Dating in 2019 is almost unrecognisable to how it was just ten years ago. With the development of online dating, less of an emphasis on labels, and the ability to make your own rules, you can create a relationship that works for you. So there’s little surprise why open relationships have become massively popular. With all the perks of being exclusive but without the title and obligation, it’s a no-pressure situation that perfectly suits some. However, how can you transition from an open relationship to exclusivity? No matter how confident you are, having the “what are we?” conversation is daunting.
Trying to put one definition on open relationships is tough. Each arrangement is as unique as the couple who are defining it. All-knowing Urban Dictionary describes open relationships as “a relationship in which two people agree that they want to be together, but can't exactly promise that they won't see other people too. Basically, to have it all: a significant other and the freedom to hook up with other people.”
In contrast, exclusivity would mean no longer seeing anyone else and eharmony's relationship expert Rachael Lloyd says, "It’s possible to transition from being in an open relationship to an exclusive one, but the two people concerned would have to be willing to draw a line in the sand under their previous arrangement, and effectively start an entirely new relationship."
Dating and relationship coach Kate Mansfield agrees, saying, "Most relationships start as open, with each person dating more than one person until you find someone you click with. To go beyond the early dating phase and into a committed, but open relationship and then to transition into exclusivity is very unlikely, but possible."
While the chat may seem like a big deal Maria Sullivan, Dating Expert and VP of Dating.com says, “You should never be nervous to bring up topics that are important to you when defining the relationship. If it’s the right person, they will respect any concerns.” Thinking about why you want to have the conversation may help you verbalise your feelings. There’s no point pretending like you’re happy in a open relationship if you’re not. We-Vibe’s Relationship Expert Dr Becky Spelman says, “Open relationships can be wonderful so long as everyone is on the same page. The time to have a 'what are we?' talk is the first time either of you experiences a pang of jealousy at the thought of the other becoming intimate (either sexually or emotionally, or both) with someone else. If you are genuinely OK about the relationship being open, that pang won’t be there.”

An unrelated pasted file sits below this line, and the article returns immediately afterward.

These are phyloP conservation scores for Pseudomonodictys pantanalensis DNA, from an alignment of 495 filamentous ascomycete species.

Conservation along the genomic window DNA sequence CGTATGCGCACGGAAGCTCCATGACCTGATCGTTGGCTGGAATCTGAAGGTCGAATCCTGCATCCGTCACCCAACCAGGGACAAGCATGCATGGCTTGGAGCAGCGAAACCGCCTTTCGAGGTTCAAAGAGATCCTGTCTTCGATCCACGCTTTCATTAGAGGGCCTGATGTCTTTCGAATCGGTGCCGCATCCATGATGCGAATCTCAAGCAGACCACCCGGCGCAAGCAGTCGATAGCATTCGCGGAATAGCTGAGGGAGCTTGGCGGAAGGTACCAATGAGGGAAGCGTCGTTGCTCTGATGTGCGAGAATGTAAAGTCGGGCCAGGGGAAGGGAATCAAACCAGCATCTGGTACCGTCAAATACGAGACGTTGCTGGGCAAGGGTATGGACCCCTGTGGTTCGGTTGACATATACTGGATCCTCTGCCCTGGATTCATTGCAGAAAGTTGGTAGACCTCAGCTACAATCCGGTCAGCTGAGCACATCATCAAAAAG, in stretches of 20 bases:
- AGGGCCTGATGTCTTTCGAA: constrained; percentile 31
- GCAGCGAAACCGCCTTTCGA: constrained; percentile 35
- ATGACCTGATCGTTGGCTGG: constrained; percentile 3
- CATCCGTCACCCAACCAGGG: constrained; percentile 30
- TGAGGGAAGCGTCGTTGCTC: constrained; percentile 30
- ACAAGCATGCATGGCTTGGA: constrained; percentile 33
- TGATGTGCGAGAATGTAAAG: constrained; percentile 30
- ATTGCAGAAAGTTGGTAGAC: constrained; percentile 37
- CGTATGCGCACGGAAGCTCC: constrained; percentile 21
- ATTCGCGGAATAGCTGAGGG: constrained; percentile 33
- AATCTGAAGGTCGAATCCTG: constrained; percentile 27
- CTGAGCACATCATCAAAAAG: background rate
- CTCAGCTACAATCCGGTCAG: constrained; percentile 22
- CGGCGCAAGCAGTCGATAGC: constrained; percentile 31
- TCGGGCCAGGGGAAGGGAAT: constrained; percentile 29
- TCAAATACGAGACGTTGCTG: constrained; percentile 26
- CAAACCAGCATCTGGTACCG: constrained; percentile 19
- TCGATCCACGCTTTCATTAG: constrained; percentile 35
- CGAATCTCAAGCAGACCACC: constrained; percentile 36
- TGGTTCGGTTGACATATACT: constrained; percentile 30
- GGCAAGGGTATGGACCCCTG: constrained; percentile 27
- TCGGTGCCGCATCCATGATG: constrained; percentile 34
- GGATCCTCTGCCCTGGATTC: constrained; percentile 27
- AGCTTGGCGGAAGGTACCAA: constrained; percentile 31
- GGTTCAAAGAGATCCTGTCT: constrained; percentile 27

Setting some ground rules out can help you protect yourself, both physically and emotionally. Maria Sullivan says, “It’s imperative that they discuss boundaries before anyone crosses them. People’s emotions can run high when it comes to outside relationships, so determining what is okay and what is not, will make the open Relationships more likely to be successful.” Ensuring your practising safe sex and keeping the communication between you and your partner open will be key. Dr Becky Spelman says, “ Nobody should feel that they are being taken for granted, or that they are any less special, just because the relationship is not exclusive. The keyword here is 'respect.'"
Being in an open relationship can provide you with all of the freedom of being single with the perks of being in a relationship. Some open relationships inevitably transition into becoming exclusive. However, if there’s one thing experts warn against it’s not getting into a relationship with the one aim of becoming exclusive. Rachael Lloyd says, “I would never advise anyone to go into an open relationship in the hope that it becomes exclusive. In fact, I’d see this a reckless tactic to play.”
“In hiding your true motives about wanting a partner to yourself, you’re also being dishonest and venturing into potential ‘doormat’ territory.”
The basics of an open relationship, the idea that your partner can sleep with other people, is exactly the opposite of exclusivity. If you want them all to yourself but are allowing them to see other people by being “open,” you’re only going to hurt yourself. Maria Sulivan says, “You are welcoming the fact that your partner may sleep with someone else. If you are okay with this fact, you shouldn’t need to know much more.”